MTV Gets URGE To Enter Digital Music Market


During Bill Gates's keynote address on Wednesday at CES 2006, MTV officially unveiled its URGE digital music store, which will offer both a la carte song downloads and a subscription service. The big question is ... why? URGE is based on Microsoft's Windows Media technologies, which, let's face it, are excellent but haven't chipped away at Apple's iTune's dominance. Do we really need another Windows Media-based music service? Microsoft will bundle URGE with Windows Media Player 11 and will promote the service, which will ship in March. But that has to rankle existing Microsoft music partners such as Napster. On the other hand, one might argue that Napster has dropped the ball because its interface and marketing aren't up to par. Maybe MTV will have the clout and ingenuity to compete with Apple, but I doubt it.


HP Drops iTunes, Goes Rhapsody


It shouldn't have been a surprise that HP was looking to replace Apple's iTunes, because HP severed its iPod relationship with Apple last year. This week, HP announced that: RealNetworks' Rhapsody will automatically ship with most HP Pavilion, Compaq Presario, and HP Pavilion Media Center PCs. Rhapsody is an interesting choice because RealNetworks makes the RealPlayer product, which is more closely aligned with iTunes. In contrast, Rhapsody offers access to Real's subscription music offerings, which provide unlimited song access for $9.99 a month. I still feel that subscription services are a great alternative. Unfortunately, the success of the iPod, which doesn't support any subscription offerings, has effectively stopped such services from taking off. So far.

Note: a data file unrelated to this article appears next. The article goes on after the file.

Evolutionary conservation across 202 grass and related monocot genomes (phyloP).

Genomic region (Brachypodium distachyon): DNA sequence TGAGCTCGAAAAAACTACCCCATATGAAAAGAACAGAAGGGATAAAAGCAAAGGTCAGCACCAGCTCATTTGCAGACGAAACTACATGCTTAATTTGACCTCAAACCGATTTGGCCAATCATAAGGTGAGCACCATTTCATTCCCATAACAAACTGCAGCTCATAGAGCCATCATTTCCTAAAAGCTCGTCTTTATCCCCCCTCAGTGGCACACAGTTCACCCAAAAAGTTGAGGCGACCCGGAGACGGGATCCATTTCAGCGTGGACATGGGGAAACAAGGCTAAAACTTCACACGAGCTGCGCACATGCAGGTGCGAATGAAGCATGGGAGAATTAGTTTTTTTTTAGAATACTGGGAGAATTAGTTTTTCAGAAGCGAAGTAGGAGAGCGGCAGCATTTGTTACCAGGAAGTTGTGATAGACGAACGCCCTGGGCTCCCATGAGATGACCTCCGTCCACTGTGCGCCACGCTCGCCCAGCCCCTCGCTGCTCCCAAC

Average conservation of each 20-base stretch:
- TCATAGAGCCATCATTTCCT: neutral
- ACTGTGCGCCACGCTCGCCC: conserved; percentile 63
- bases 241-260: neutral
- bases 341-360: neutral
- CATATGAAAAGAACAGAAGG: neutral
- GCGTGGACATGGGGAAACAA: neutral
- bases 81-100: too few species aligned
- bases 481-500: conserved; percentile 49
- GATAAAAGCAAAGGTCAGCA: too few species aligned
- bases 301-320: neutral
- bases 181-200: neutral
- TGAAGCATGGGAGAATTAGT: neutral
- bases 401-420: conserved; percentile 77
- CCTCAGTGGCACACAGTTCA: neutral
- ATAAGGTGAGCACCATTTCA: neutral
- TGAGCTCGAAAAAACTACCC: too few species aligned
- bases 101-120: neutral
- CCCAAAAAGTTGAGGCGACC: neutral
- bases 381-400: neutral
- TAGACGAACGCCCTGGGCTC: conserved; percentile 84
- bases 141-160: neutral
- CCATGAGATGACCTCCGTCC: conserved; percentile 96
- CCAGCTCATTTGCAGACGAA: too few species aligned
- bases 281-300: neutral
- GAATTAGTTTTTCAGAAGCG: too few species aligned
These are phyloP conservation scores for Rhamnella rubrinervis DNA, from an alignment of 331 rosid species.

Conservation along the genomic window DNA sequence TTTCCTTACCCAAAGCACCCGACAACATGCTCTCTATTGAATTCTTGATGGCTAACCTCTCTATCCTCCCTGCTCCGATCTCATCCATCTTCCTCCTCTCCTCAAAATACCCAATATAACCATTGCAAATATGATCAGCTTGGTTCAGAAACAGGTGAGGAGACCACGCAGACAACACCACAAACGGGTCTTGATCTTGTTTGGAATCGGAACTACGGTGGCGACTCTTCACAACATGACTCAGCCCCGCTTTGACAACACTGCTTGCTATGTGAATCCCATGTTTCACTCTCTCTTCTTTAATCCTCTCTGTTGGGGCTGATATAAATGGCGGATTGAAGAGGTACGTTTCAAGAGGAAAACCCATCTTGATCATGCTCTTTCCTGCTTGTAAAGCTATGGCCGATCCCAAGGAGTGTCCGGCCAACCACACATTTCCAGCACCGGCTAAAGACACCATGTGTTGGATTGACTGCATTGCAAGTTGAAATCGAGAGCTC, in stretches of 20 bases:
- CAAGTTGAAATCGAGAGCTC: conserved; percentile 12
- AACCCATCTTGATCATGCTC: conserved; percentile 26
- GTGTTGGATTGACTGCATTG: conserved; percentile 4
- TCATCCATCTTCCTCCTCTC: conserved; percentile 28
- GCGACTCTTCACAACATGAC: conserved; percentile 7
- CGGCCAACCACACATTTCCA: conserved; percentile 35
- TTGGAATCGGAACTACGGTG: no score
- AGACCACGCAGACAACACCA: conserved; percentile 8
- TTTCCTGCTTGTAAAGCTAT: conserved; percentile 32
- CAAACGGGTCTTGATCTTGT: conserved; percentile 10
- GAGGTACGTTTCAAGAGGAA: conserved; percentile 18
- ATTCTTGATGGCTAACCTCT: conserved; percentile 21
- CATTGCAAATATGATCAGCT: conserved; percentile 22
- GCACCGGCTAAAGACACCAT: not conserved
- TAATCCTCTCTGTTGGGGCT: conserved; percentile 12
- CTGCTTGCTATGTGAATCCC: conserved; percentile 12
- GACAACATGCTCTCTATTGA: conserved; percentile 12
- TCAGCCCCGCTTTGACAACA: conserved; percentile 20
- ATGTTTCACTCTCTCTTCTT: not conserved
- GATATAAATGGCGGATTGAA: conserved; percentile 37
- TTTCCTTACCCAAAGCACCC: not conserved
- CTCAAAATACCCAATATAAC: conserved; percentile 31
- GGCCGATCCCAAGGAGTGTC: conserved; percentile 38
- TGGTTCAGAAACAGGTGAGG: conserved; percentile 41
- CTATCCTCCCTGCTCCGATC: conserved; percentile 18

AMD Strikes Back at Intel ViiV


First, Intel copied AMD's x64 functionality and released Pentium 4 chips that support 64-bit capabilities. Now, AMD is striking back, and it's copying ... ViiV, Intel's media center platform. Amazingly, AMD has announced a Live! (rhymes with ViiV) platform that, yes, is aimed at media center PCs. Need I say more?


And Finally...


It's kind of a short Short Takes, if you will, but it has been a busy week, and there's all kinds of good info in my CES blogs. But, I'd like to leave you with a final thought for the week. At CES, attendees have repeatedly asked me to pick the one product I've seen that is the most exciting, the most innovative, the most interesting. There's no such thing; everything is just bigger (or smaller if appropriate), faster, better, and so on. It's the same old stuff, really. But the one thing I saw this week that really made me smile and think that everything was OK with the consumer electronics world was an HD DVD set-top box for just $499 from Toshiba that will ship this spring. This announcement came a day after Sony said that the initial release of Blu-ray devices would cost as much as $1800 and would ship later this year. Toshiba's good old-fashioned competitive gumption is great for the industry and for consumers. Although I think Blu-ray will offer some technological advantages over HD DVD, the breakthrough price point on HD DVD has decided who won the first round. I'm all for standards, but if there have to be two formats, I think that starting things off with a price war is going to make everyone's decision much easier.